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Understanding utero-placental blood flow in normal and hypertensive pregnancy through a mathematical model

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Normal development of utero-placental circulation is crucial not only for the survival and growth of the fetus in utero, but also for maternal well-being. Any disturbance or abnormality may reflect underlying pathology. Geometric conversion of a pre-pregnant spiral vessel into a divergent low-resistance vessel is believed to be responsible for the increased utero-placental blood flow in normal pregnancy. Known biomedical investigative techniques have failed to explain many such underlying haemodynamic changes taking place in the utero-placental system. Therefore, proper understanding of the system using a mathematical model has been found to be useful. The physiological fluid dynamic study is the first in this branch of physiology. Abnormal pressure gradient, axial velocity, volume flow and shear rate are obtained for various slowly changing geometries such as, tapering, divergence, local constrictions and sinusoidal tube for low Womersley parameters. The model can explain many enhanced patho-physiological changes, such as persistence or the appearance of local constriction in the utero-placental vessels. Such pathological changes are considered to be responsible for very high utero-placental resistance, leading to blood flow insufficiency in pre-eclampsia or intra-uterine growth retardations. It is believed that these changes may be caused by low shear rate on the pre-existing deranged or abnormal endothelium. Furthermore, this derangement is caused by an abnormal proliferation of either spiral vessels or the invading non-villous trophoblasts. Doppler flow study can explain and validate some of the theoretically derived flow velocity results. The study opens up a new area of research into utero-placental physiological fluid dynamics.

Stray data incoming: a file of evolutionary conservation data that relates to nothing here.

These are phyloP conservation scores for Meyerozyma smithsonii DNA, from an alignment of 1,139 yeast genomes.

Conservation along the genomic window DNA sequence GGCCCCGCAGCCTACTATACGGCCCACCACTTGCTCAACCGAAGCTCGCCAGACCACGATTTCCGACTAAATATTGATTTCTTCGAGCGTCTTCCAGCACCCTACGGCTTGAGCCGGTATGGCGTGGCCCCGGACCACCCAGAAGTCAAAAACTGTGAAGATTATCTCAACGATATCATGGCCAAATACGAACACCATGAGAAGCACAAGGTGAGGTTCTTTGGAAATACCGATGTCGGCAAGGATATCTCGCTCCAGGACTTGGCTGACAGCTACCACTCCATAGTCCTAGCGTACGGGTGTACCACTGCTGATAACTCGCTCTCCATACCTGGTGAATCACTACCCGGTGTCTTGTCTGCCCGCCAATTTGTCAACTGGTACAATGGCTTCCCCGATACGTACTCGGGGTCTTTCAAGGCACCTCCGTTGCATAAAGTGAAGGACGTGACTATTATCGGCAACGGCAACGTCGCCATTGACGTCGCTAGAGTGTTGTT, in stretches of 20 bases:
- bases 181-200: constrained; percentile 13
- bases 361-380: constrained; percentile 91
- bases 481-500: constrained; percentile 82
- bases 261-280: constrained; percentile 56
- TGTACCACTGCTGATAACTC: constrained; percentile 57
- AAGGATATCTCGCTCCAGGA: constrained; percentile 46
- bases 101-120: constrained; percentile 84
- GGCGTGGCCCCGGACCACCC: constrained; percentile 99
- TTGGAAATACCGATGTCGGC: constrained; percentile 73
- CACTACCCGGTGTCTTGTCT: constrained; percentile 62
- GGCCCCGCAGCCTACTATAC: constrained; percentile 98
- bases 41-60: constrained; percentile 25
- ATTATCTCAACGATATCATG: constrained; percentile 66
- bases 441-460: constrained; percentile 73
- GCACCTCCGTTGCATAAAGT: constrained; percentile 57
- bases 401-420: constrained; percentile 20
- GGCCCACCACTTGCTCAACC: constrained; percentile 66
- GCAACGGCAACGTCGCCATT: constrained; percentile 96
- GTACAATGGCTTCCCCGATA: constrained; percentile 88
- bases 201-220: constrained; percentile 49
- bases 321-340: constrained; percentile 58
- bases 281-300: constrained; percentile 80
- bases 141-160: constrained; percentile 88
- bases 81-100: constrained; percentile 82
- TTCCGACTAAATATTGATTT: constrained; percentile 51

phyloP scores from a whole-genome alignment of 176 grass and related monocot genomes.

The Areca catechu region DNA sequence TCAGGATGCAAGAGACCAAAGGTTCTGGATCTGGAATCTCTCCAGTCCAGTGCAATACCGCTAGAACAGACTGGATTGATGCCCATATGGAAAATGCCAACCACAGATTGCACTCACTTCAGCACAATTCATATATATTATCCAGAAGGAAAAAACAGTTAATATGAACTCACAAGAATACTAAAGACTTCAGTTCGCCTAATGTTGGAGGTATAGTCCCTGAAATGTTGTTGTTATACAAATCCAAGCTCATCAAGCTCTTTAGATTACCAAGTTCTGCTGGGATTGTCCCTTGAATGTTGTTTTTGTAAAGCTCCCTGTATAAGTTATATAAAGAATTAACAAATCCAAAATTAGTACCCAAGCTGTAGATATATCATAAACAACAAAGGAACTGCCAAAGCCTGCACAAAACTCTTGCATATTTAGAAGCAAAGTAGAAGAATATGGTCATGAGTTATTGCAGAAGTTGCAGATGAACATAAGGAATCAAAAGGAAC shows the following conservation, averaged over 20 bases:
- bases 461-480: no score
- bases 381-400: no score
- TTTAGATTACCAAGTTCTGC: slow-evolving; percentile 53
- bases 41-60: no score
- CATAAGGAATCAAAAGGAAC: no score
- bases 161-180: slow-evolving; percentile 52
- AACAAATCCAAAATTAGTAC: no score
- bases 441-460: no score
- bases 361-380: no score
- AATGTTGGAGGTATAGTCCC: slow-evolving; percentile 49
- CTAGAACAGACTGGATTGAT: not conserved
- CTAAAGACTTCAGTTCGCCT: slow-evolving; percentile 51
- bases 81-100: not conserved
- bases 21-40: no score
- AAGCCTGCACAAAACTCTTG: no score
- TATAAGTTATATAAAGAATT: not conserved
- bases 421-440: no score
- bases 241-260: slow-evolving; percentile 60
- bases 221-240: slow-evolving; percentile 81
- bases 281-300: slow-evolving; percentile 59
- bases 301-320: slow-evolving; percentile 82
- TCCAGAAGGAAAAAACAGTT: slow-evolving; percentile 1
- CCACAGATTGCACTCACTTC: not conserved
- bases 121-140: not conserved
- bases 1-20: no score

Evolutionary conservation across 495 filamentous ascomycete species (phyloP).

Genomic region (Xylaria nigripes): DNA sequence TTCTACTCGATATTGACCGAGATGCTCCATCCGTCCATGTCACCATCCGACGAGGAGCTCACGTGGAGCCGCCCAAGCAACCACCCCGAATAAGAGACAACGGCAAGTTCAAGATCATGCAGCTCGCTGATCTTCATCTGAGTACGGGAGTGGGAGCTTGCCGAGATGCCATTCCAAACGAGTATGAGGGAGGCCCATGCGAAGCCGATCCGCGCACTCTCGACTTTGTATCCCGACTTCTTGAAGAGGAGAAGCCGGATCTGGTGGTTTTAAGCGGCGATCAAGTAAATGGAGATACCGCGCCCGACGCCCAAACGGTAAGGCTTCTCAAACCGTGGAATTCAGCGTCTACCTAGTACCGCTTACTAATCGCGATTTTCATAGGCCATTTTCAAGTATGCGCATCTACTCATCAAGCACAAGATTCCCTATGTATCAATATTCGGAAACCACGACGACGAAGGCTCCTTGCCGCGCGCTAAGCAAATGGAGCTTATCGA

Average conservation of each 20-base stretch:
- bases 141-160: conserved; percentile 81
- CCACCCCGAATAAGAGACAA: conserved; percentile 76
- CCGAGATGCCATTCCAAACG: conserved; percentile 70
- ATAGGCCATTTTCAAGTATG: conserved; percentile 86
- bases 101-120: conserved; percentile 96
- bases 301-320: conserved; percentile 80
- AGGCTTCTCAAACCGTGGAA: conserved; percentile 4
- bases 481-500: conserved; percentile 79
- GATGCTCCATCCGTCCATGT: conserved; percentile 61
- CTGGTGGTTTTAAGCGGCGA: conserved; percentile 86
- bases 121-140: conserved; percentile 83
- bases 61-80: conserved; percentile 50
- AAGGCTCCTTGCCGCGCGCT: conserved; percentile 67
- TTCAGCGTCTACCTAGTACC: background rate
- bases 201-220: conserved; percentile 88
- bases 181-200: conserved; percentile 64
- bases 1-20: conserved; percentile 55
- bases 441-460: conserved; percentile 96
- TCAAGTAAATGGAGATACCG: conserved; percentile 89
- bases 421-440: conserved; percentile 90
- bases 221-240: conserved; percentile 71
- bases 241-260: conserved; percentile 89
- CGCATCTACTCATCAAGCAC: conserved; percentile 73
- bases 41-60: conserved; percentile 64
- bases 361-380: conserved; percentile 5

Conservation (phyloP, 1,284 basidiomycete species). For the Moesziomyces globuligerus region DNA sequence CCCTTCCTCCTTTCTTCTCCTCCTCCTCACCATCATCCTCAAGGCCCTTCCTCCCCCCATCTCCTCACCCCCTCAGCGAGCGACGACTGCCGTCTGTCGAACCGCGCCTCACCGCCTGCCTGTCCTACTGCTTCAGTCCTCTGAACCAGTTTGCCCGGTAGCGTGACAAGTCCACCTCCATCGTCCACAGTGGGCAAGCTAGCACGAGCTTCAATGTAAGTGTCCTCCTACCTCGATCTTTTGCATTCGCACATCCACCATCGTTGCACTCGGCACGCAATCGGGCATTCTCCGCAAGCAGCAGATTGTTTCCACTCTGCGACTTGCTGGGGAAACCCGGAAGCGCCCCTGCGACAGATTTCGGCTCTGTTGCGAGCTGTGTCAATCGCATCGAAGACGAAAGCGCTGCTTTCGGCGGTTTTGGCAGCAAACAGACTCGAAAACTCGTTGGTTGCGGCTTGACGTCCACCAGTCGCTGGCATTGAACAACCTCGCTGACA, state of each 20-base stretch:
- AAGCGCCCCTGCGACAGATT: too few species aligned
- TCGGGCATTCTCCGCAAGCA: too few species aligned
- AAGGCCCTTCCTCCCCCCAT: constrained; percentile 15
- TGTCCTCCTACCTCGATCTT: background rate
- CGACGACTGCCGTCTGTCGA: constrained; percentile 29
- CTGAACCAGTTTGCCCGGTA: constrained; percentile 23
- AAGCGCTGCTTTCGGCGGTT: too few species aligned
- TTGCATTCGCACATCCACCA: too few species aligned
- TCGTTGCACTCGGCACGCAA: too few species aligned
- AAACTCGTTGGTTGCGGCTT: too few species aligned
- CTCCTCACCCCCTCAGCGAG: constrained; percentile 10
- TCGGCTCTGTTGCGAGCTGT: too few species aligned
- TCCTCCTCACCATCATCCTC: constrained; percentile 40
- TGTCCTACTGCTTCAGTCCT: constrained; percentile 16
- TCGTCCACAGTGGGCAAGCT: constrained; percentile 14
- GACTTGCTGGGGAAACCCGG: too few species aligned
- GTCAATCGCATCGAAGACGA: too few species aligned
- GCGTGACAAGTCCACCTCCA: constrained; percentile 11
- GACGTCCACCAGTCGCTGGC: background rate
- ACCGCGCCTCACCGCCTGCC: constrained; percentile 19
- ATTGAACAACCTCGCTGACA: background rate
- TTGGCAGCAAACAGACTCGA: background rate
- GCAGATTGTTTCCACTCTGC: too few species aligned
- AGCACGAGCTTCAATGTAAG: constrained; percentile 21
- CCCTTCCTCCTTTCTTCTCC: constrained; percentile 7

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Sengupta, A., Biswas, P., Jayaraman, G. et al. Understanding utero-placental blood flow in normal and hypertensive pregnancy through a mathematical model. Med. Biol. Eng. Comput. 35, 223–230 (1997).

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